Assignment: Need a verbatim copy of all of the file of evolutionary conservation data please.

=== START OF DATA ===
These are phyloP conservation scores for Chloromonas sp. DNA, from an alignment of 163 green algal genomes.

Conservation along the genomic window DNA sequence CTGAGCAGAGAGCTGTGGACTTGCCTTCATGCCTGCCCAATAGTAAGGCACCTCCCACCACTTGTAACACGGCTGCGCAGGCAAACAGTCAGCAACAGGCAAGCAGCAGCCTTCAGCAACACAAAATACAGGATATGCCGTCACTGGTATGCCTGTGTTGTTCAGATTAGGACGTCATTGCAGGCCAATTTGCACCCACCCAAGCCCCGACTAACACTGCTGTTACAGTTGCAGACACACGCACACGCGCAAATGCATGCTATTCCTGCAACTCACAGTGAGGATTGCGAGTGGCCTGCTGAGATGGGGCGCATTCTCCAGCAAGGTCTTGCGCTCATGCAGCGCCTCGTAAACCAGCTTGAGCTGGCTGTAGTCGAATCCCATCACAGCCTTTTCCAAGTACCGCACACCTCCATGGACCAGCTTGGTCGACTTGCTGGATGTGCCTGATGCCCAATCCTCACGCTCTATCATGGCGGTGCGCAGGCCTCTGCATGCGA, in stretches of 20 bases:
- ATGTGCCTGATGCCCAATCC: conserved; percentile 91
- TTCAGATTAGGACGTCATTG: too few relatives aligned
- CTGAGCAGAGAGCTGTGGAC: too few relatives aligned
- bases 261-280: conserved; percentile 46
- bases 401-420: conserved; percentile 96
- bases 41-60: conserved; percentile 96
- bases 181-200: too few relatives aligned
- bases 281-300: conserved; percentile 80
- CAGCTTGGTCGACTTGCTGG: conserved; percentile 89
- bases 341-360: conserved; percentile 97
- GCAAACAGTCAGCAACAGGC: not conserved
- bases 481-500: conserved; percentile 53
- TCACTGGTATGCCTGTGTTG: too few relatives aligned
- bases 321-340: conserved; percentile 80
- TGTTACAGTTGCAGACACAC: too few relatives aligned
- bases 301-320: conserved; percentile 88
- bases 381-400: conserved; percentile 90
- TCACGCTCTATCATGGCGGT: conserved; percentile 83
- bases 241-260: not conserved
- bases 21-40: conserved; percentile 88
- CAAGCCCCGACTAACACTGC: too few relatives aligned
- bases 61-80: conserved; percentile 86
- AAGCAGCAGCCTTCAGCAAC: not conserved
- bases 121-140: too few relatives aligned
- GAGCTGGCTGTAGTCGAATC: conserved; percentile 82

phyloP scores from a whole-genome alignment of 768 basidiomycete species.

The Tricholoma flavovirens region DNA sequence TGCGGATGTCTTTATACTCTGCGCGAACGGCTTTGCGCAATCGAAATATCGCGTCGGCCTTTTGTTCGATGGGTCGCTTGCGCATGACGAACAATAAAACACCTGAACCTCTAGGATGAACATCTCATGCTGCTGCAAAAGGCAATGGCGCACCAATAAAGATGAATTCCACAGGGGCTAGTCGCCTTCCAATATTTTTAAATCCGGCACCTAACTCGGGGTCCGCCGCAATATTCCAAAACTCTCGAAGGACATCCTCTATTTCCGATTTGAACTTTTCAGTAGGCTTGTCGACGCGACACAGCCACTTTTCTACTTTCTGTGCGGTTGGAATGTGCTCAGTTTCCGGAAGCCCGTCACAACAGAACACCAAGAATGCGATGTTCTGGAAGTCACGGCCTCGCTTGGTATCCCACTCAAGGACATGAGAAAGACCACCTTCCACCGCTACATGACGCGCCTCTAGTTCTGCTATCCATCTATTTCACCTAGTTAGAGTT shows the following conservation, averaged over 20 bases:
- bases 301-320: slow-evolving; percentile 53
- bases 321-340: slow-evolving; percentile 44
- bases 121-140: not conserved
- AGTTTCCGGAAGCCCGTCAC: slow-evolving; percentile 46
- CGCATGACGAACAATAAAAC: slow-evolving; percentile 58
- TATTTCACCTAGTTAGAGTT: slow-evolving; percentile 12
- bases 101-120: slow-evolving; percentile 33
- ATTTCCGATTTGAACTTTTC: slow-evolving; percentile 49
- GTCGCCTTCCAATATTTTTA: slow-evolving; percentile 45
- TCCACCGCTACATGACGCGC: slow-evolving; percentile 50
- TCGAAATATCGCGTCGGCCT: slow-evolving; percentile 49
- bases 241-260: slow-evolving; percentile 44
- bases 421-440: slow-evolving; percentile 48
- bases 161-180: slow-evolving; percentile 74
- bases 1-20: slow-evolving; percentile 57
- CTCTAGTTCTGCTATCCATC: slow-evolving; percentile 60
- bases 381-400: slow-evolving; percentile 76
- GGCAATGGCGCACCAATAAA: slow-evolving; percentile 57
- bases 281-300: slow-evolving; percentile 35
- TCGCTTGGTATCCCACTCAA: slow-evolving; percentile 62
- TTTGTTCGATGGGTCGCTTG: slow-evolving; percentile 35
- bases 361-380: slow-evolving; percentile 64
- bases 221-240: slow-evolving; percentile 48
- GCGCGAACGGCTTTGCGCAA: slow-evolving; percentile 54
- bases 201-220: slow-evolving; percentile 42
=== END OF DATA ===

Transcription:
These are phyloP conservation scores for Chloromonas sp. DNA, from an alignment of 163 green algal genomes.

Conservation along the genomic window DNA sequence CTGAGCAGAGAGCTGTGGACTTGCCTTCATGCCTGCCCAATAGTAAGGCACCTCCCACCACTTGTAACACGGCTGCGCAGGCAAACAGTCAGCAACAGGCAAGCAGCAGCCTTCAGCAACACAAAATACAGGATATGCCGTCACTGGTATGCCTGTGTTGTTCAGATTAGGACGTCATTGCAGGCCAATTTGCACCCACCCAAGCCCCGACTAACACTGCTGTTACAGTTGCAGACACACGCACACGCGCAAATGCATGCTATTCCTGCAACTCACAGTGAGGATTGCGAGTGGCCTGCTGAGATGGGGCGCATTCTCCAGCAAGGTCTTGCGCTCATGCAGCGCCTCGTAAACCAGCTTGAGCTGGCTGTAGTCGAATCCCATCACAGCCTTTTCCAAGTACCGCACACCTCCATGGACCAGCTTGGTCGACTTGCTGGATGTGCCTGATGCCCAATCCTCACGCTCTATCATGGCGGTGCGCAGGCCTCTGCATGCGA, in stretches of 20 bases:
- ATGTGCCTGATGCCCAATCC: conserved; percentile 91
- TTCAGATTAGGACGTCATTG: too few relatives aligned
- CTGAGCAGAGAGCTGTGGAC: too few relatives aligned
- bases 261-280: conserved; percentile 46
- bases 401-420: conserved; percentile 96
- bases 41-60: conserved; percentile 96
- bases 181-200: too few relatives aligned
- bases 281-300: conserved; percentile 80
- CAGCTTGGTCGACTTGCTGG: conserved; percentile 89
- bases 341-360: conserved; percentile 97
- GCAAACAGTCAGCAACAGGC: not conserved
- bases 481-500: conserved; percentile 53
- TCACTGGTATGCCTGTGTTG: too few relatives aligned
- bases 321-340: conserved; percentile 80
- TGTTACAGTTGCAGACACAC: too few relatives aligned
- bases 301-320: conserved; percentile 88
- bases 381-400: conserved; percentile 90
- TCACGCTCTATCATGGCGGT: conserved; percentile 83
- bases 241-260: not conserved
- bases 21-40: conserved; percentile 88
- CAAGCCCCGACTAACACTGC: too few relatives aligned
- bases 61-80: conserved; percentile 86
- AAGCAGCAGCCTTCAGCAAC: not conserved
- bases 121-140: too few relatives aligned
- GAGCTGGCTGTAGTCGAATC: conserved; percentile 82

phyloP scores from a whole-genome alignment of 768 basidiomycete species.

The Tricholoma flavovirens region DNA sequence TGCGGATGTCTTTATACTCTGCGCGAACGGCTTTGCGCAATCGAAATATCGCGTCGGCCTTTTGTTCGATGGGTCGCTTGCGCATGACGAACAATAAAACACCTGAACCTCTAGGATGAACATCTCATGCTGCTGCAAAAGGCAATGGCGCACCAATAAAGATGAATTCCACAGGGGCTAGTCGCCTTCCAATATTTTTAAATCCGGCACCTAACTCGGGGTCCGCCGCAATATTCCAAAACTCTCGAAGGACATCCTCTATTTCCGATTTGAACTTTTCAGTAGGCTTGTCGACGCGACACAGCCACTTTTCTACTTTCTGTGCGGTTGGAATGTGCTCAGTTTCCGGAAGCCCGTCACAACAGAACACCAAGAATGCGATGTTCTGGAAGTCACGGCCTCGCTTGGTATCCCACTCAAGGACATGAGAAAGACCACCTTCCACCGCTACATGACGCGCCTCTAGTTCTGCTATCCATCTATTTCACCTAGTTAGAGTT shows the following conservation, averaged over 20 bases:
- bases 301-320: slow-evolving; percentile 53
- bases 321-340: slow-evolving; percentile 44
- bases 121-140: not conserved
- AGTTTCCGGAAGCCCGTCAC: slow-evolving; percentile 46
- CGCATGACGAACAATAAAAC: slow-evolving; percentile 58
- TATTTCACCTAGTTAGAGTT: slow-evolving; percentile 12
- bases 101-120: slow-evolving; percentile 33
- ATTTCCGATTTGAACTTTTC: slow-evolving; percentile 49
- GTCGCCTTCCAATATTTTTA: slow-evolving; percentile 45
- TCCACCGCTACATGACGCGC: slow-evolving; percentile 50
- TCGAAATATCGCGTCGGCCT: slow-evolving; percentile 49
- bases 241-260: slow-evolving; percentile 44
- bases 421-440: slow-evolving; percentile 48
- bases 161-180: slow-evolving; percentile 74
- bases 1-20: slow-evolving; percentile 57
- CTCTAGTTCTGCTATCCATC: slow-evolving; percentile 60
- bases 381-400: slow-evolving; percentile 76
- GGCAATGGCGCACCAATAAA: slow-evolving; percentile 57
- bases 281-300: slow-evolving; percentile 35
- TCGCTTGGTATCCCACTCAA: slow-evolving; percentile 62
- TTTGTTCGATGGGTCGCTTG: slow-evolving; percentile 35
- bases 361-380: slow-evolving; percentile 64
- bases 221-240: slow-evolving; percentile 48
- GCGCGAACGGCTTTGCGCAA: slow-evolving; percentile 54
- bases 201-220: slow-evolving; percentile 42